GC: As an educator myself...well, maybe we'll come back to that. Berklee used to be a place where people would just come through. Most people didn't finish Berklee—the joke was that if you actually got a degree from Berklee you were probably sad cause no one came through and took you away. But I think times have changed, I think people want their degrees and it's not quite the same in the industry.

WW: I don't think so. I mean, I finished the school.

GC: Did your parents want you to get the degree?

WW: Yeah, but I mean...I got a Performance degree. I didn't really need to go to Berklee to get a Performance degree because with the type of work that we do, it's like... who cares if you have the degree? It's either you can play or you can't play. It's not like I can just go to Christian McBride and say, "hey, I have a Performance Degree from Berklee, get me in your band!" I mean, I do think it's necessary for other types of things, like if you're doing Music Education or Music Therapy, of course you need that. Berklee has all of those. Everything else just depends on how good you are.

GC: So did you start hooking up with the cats you play with now at Berklee?

WW: Yes. One of the first people I met at Berklee who really helped me out was Jeremy Pelt.

GC: While he was a student?

WW: Yeah.

GC: Is he your age?

WW: He's about four years older than me. You know, being a new person on campus a lot of people just start talking about you. Actually one of the first people I met up there was Jaleel Shaw. I just happened to be walking around the hallways, because that's what freshman do, and I met Jaleel and a friend of mine, Rashawn Ross, trumpeter for Dave Matthews. All these guys were in the room, just playing, and there's a set of vibes in the hall. So I'm seventeen years old, just walking around I asked to play with them. They said, "sure, come in!" And we played for maybe an hour-and-a-half or two hours. Jaleel must have gone around telling people, "check out this cat on the vibes, he's the guy!"

So word starts getting passed around and Jeremy finds me. It was easy to find me because I lived in the dorms. He asked me to do a couple of café shows—Berklee had this thing where students would perform in the cafeteria, just give us a little bit of experience being a leader. So I did that, and my name eventually got passed on to Wayne Escoffery. He gave me my first gig as a leader at the club, Wally's. John Lampkin was another part of that, him being from Baltimore and he's always trying to look out for the guys, you know, like "yeah that's my boy from Baltimore, you gotta give him a chance!" I remember my first gig at Wally's, John wanted to give me the chance to play. I never got paid for that gig.

GC: [laughs]

WW: But the gig was like 50 bucks for four hours. They let me play everything that I knew. So I called all the tunes that I knew from Baltimore..."Sugar," "Stolen Moments," "Ornithology," "My Little Suede Shoes..."songs that they don't play at the club. So they said, "oh yeah, you sound good, come back tomorrow." So I come back the next day and they start calling tunes that I now think everybody should know but at the time I had no idea what they were. Like "In Your Own Sweet Way," "You Stepped Out of a Dream." So instead of writing all this stuff down, cause at this point I had perfect pitch, I figured, "well I don't have to know the melody right now, I can at least hear these changes out." So John, Jeremy, Darren Barrett, Jaleel Shaw...those were the main ones that really got me started in Boston. GC: I'm trying to remember the first time I met you. You were playing drums, it was a jam session. I showed up with Tim Warfield, I don't even remember why I was there...but I think we showed up and played "Solar" or something.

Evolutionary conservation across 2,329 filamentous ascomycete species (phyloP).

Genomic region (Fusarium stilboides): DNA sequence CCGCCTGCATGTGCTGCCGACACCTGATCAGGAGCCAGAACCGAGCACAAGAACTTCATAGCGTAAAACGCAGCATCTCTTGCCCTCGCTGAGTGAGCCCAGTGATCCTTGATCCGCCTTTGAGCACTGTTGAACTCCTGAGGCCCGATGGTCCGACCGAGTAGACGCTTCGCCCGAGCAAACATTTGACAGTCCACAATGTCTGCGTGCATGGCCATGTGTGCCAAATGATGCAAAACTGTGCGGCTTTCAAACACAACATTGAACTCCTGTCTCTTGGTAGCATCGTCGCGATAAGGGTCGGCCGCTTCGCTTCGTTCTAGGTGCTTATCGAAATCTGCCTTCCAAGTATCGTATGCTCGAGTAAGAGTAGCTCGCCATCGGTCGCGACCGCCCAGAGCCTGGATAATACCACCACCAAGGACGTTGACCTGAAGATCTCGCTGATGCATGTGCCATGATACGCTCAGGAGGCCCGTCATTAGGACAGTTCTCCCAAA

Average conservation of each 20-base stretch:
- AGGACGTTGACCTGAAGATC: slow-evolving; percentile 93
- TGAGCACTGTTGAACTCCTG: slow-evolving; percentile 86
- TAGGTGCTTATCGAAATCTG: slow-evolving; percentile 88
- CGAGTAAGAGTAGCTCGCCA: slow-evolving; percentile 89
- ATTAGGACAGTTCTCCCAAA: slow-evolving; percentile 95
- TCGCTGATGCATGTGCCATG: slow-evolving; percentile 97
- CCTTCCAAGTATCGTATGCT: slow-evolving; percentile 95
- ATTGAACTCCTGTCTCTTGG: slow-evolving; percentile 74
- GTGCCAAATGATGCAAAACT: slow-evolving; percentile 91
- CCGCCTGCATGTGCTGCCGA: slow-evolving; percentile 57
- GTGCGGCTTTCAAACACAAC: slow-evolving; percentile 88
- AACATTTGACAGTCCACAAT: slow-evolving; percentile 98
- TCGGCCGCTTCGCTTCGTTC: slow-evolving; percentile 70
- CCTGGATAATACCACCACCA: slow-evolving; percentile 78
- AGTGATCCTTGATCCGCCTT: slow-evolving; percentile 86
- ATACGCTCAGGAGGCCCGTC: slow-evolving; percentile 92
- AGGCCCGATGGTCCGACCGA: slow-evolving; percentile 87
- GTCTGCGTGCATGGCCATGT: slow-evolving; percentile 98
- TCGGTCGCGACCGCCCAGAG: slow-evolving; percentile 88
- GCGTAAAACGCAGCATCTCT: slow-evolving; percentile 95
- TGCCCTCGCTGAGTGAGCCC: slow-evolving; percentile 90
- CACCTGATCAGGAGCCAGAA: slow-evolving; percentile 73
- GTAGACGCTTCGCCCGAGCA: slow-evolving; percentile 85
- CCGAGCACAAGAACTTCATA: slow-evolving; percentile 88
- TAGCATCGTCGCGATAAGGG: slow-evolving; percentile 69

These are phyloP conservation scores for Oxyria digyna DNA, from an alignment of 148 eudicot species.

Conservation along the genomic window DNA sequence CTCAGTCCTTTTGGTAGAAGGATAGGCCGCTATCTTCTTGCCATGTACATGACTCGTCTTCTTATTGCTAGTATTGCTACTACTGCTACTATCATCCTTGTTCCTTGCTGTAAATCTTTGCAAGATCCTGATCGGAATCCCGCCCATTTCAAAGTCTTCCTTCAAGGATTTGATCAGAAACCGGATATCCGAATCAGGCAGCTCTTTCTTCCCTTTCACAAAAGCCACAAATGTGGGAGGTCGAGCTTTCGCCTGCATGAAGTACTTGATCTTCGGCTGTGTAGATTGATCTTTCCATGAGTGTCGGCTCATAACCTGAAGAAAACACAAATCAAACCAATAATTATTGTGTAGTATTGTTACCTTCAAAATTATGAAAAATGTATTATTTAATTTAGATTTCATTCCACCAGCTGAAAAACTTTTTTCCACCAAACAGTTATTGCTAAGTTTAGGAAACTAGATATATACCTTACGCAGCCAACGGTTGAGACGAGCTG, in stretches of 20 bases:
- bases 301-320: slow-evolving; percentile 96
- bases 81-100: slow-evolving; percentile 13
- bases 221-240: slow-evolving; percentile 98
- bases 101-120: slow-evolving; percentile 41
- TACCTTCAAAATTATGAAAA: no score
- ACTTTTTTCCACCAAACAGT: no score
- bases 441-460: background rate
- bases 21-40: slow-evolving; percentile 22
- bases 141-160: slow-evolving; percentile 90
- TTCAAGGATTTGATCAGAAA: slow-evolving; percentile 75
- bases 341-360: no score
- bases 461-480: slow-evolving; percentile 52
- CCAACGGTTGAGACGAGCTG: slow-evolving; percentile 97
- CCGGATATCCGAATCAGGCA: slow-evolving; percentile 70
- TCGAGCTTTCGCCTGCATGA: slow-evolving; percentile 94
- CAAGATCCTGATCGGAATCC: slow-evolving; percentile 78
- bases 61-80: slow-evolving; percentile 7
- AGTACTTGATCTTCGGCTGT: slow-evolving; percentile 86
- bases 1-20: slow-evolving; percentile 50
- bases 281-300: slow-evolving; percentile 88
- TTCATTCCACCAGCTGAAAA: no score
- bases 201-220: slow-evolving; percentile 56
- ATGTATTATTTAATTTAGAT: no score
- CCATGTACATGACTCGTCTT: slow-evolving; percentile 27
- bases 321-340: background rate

WW: Was it Wally's?

GC: I don't think it was Wally's, was there another place?

WW: I thought the first time that you and I met was with Tim on a New Year's gig.

GC: Yeah, a New Years gig with Rodney Green in Pennsylvania. With Chris Bacchus. I remember that, that was a while ago. Alright, so when did you start playing with Christian McBride?

WW: I started in 2008. I got a call from a woman in this office, somebody he was working with at the time. They said, "Mr. Wolf, Christian McBride would like to have you in his band for one week at the Village Vanguard." He had these things called the "Christian McBride Situations." I think a lot of people knew how badly I wanted to play with Christian so I thought it was a prank call. I was like, "man, stop playing" and they said, "no we really want you to play, we'll take care of everything, we've got the hotel."

So I went up, and we all thought it was just going to be a week. So it was me, Steve Wilson, Carl Allen, Eric Reed. So after the show's over, people were raving about that band. Keep the band together, keep it together. So he said okay, and booked a gig somewhere in South America, and then we did Monterey right after. I thought that was going to be it. At that point, I was in Houston, doing many gigs here and there; I've never actually been in a band. As a matter of fact, I didn't even think bands existed in jazz anymore.

GC: Wow, that's really telling.

WW: Yeah. But then they were saying we're going in the studio and doing a record. I still thought it was like no big deal, I mean how many cats go into the studio and release records and then go off and do something else? But after we released the record, we got some gigs. Again I was like, "okay, a couple gigs, I'm used to this." But they said, "no, we're going to keep it going!." That record was Kind of Brown, and we've been touring that record even up until today, four years later!

GC: Does he have a new record coming out?

WW: We just recorded it back in Spring of this year. So hopefully it will be coming out at some point next year, when he's done with this Monterey All-Stars Tour.